05 October, 2010

Thunderbird links wont open browser tab

My Thunderbird email client quit opening up links when I clicked them, regardless if they were in an email or from an RSS feed. Turns out the issue was with my web browser. I switched from Firefox as my default to Internet Explorer and it worked again. I then reset my default to Firefox, restarted Firefox, and it responded again, too.

No available system font when editing a PDF

I recently had to make a minor edit to an old PDF that I no longer had the source for. For large edits, there are PDF to DOC converters, but for minor edits I just use Acrobat. With this particular file I got an unexpected error message.
All or part of the selection has no available system font. You cannot add or delete text using the currently selected font.
Through a little searching I discovered that by selecting and then right-clicking the text, and entering the Properties dialog, I could change the font being used. In this particular case though, there were no system fonts embedded in the document and the only choices were from the original computer that created it -- a Mac. Since I was using Windows, this failed too.

Fortunately for me I have Adobe Illustrator. With Adobe Illustrator you can open individual pages of a PDF and using the text tool you can make changes.

If you don't have Acrobat or Illustrator and need to edit a PDF, PDFEscape -- a browser-based applet -- will let you "whiteout" existing text and insert new text. Not quite the same, but a good solution for free.

LastPass vs. RoboForm Password Managers

Updated Feb 18, 2011: I've received a few comments from people about the cost to upgrade from RoboForm version 6 to version 7. The issue is that apparently their original purchase was for a lifetime of upgrades. The RoboForm website indicated that any version 6 purchases made after Sep 1, 2010 are eligible for free upgrades to version 7. I don't have my original purchase receipt, so I can't verify the legitimacy of the claim myself. That being said, I cannot imagine a company surviving by charging a 1-time fee of $30. Regardless, the RoboForm product is one of the few products I would pay for again over using any of the current open source solutions available. (BTW: I'm still using version 6, as I have not ran into a situation that requires me to move to version 7.)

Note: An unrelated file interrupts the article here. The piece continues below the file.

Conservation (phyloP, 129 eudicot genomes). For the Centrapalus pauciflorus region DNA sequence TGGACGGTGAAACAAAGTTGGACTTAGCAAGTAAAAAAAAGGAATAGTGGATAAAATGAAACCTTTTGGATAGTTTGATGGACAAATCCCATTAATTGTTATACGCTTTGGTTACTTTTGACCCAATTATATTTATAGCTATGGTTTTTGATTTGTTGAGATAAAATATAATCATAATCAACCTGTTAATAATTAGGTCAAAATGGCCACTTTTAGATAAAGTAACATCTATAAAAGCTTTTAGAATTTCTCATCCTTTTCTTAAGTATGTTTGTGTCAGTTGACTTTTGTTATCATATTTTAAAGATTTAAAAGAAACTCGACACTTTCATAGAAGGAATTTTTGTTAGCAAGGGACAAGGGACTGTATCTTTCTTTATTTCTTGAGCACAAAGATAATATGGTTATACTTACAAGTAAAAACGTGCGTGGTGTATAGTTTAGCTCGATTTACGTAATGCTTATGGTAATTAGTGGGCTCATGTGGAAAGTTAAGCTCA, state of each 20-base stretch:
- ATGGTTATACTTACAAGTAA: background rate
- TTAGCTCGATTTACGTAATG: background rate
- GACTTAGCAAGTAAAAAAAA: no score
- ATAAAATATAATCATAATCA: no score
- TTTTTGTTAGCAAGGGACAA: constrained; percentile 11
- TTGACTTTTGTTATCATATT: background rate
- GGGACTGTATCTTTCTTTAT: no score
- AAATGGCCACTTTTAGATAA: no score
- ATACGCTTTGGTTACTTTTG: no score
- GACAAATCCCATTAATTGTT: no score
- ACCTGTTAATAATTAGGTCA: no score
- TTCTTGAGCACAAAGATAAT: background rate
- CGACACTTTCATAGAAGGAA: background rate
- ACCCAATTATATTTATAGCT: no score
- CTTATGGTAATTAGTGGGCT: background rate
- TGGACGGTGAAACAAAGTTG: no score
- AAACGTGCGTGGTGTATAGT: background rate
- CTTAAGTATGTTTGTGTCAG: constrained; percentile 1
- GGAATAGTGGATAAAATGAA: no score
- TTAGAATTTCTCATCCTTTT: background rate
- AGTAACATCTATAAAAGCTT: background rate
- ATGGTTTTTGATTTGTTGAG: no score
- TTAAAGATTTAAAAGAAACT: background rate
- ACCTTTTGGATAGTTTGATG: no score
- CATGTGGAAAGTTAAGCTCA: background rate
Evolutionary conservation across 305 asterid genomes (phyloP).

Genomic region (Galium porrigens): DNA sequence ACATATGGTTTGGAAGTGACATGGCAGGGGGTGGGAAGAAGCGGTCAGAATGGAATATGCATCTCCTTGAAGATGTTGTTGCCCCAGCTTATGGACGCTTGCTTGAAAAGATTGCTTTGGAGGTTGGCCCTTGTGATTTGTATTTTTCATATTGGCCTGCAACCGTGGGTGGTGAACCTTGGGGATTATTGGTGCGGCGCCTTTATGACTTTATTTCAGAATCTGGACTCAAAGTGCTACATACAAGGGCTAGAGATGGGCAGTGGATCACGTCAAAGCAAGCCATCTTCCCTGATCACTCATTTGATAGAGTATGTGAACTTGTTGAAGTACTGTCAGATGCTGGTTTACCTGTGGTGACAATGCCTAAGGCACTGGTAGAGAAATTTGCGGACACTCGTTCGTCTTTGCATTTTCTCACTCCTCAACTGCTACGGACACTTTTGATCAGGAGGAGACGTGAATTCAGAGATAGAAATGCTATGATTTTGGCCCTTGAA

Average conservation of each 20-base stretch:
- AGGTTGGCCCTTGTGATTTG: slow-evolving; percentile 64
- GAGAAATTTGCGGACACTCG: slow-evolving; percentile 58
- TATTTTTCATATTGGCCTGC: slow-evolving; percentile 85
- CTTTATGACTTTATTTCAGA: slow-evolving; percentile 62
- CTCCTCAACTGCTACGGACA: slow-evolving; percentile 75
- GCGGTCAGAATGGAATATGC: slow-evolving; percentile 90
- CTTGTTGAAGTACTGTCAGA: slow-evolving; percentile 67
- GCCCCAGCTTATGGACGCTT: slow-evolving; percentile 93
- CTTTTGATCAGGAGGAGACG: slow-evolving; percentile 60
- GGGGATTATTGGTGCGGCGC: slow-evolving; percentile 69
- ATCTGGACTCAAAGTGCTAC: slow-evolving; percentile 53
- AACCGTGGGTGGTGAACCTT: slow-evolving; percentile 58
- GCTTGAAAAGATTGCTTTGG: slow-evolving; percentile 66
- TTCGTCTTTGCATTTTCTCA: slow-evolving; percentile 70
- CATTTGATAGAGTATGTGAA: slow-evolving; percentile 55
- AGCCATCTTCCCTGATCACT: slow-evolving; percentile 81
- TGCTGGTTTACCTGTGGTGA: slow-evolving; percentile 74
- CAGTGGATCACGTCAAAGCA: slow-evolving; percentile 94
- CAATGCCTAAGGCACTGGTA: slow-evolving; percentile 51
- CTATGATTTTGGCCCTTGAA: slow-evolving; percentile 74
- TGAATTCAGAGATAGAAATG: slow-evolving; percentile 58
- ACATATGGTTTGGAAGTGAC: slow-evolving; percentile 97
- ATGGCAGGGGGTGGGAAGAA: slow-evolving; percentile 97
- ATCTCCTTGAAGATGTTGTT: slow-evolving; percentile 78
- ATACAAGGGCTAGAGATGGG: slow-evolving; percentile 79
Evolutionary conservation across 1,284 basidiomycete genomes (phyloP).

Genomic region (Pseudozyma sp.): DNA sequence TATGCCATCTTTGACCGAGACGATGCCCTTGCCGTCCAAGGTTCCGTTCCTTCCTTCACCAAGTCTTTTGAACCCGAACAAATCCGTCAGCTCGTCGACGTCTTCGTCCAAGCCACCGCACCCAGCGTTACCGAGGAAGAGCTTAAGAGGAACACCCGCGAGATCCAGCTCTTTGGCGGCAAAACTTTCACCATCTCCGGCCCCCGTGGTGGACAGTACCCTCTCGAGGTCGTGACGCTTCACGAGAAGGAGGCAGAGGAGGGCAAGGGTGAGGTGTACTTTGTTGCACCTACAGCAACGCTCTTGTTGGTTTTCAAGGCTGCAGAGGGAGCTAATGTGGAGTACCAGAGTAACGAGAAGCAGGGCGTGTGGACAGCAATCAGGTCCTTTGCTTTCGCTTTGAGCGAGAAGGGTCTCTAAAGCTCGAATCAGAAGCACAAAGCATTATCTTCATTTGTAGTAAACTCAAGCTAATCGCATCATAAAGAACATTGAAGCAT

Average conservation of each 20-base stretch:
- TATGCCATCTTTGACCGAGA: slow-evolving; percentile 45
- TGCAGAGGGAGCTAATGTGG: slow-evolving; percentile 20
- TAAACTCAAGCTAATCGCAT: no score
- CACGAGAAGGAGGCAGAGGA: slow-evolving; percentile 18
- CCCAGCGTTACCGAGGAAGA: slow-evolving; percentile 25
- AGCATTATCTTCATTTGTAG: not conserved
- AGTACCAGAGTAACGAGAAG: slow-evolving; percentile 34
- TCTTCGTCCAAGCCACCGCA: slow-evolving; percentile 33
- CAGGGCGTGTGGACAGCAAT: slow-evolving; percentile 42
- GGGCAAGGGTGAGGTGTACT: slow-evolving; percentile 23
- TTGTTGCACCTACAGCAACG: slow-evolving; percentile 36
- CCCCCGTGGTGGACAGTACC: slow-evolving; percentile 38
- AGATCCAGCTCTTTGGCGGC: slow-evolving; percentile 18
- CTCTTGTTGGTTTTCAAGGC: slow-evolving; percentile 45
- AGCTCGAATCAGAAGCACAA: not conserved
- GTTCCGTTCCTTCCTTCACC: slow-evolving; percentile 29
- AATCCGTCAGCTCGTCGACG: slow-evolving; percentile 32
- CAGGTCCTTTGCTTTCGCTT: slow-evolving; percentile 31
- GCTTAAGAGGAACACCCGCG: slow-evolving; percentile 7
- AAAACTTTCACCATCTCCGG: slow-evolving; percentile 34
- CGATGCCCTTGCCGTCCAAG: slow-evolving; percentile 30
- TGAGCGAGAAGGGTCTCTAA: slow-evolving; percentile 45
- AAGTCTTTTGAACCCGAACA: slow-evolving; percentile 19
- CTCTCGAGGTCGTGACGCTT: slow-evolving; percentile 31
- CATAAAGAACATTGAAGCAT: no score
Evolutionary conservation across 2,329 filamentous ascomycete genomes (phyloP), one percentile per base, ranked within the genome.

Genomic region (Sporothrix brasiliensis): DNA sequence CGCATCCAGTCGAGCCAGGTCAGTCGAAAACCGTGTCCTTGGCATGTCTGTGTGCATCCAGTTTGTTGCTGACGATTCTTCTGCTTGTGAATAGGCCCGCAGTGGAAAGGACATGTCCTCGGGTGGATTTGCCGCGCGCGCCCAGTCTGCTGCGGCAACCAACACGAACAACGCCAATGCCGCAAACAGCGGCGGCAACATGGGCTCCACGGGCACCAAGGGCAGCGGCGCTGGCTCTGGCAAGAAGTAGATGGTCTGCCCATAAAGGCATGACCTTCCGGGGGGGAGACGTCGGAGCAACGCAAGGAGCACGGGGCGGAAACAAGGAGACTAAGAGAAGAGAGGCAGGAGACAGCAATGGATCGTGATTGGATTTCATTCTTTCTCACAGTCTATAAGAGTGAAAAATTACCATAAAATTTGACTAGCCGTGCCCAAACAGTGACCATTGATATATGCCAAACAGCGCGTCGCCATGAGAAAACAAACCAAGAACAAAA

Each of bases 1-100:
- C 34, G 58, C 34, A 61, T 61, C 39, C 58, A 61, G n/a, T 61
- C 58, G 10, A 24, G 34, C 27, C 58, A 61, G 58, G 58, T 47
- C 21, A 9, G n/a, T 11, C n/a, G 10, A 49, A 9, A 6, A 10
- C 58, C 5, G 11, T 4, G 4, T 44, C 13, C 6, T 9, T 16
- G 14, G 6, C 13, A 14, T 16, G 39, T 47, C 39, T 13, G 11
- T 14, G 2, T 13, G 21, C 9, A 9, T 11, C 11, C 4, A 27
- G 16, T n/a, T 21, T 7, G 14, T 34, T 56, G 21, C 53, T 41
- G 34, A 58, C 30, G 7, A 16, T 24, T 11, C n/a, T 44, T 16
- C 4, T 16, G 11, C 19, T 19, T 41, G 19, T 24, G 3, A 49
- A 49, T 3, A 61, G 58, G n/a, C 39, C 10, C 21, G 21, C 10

I've been a user of RoboForm for nearly 4 years, and its allowed me to have secure and unique passwords for all my websites, while only requiring me to remember one. In January 2007, I wrote a post on how easy it is to use RoboForm, and how much simpler it has made it to manage passwords.

As with any tool, we find their short-comings or flaws, so when something new comes along we try it to see if it works better. I installed LastPass last week, and disabled RoboForm, to see if LastPass could better meet my needs.

Let me give you a comparison of these two products, as they are quite similar in most cases. LastPass and RoboForm both work as a toolbars for Firefox, IE, and Chrome web browsers on Windows, while LastPass also works in Safari and on OS X/Macs and Linux. Both products also offer applets for popular Smart Phones. (While I didn't test LastPass on Safari or Chrome, nor on OS X/Macs and Linux, RoboForm is still new to Chrome and seems a bit buggy.)

They both have automatic form filling (by allowing you to store common used data) and secure notes features. RoboForm and LastPass also provide secure password generators. Both tools also let you organize your passwords through placing them in folders you define. While you'll pay $30 for RoboForm, LastPass is free, which is attractive for new users. RoboForm also charges $10 for each additional license, where again LastPass is free.

So we see both products' features are very similar, their implementations are quite different. For example, while RoboForm stores your passwords in individual encrypted files on your hard drive, LastPass stores all your passwords on their servers. Due to LastPass storing your password files on their computers, you can easily access all of them from any web browser. With RoboForm, you can either copy the individual files to another computer, or you can use their sync function. The sync function is GoodSync product specifically locked down to only work with RoboForm data.

Assuming that both products are secure (which I do), and they both work on your platform, then the most important criteria is usability. Does the product get in the way or enhance your productivity? (I realize I may be somewhat bias'd due to how long I've used RoboForm.)
  • Login to access passwords. The first time you try to access RoboForm, it prompts for your passwords before completing the command. With LastPass, you must click on the login button on the toolbar. If you're not online, you cannot access LastPass passwords.
    Advantage: RoboForm.
  • Password Organization. Because RoboForm is an installed application on your computer, you can drag-and-drop the password files to move them among folders. With LastPass you login to the LastPass site and open each password individually to change its storage location.
    Advantage: RoboForm.
  • Recognizing Password Forms. Both products are designed to work with standard forms and server dialog prompts. I had one instance where LastPass didn't recognize the form to capture/save or fill-out it out. This failure will keep me from adopting it, as I use the website nearly every day. This particular login form was embedded into the page with an iFrame -- RoboForm worked fine. Without this failure, I would likely rate their functionality as tied.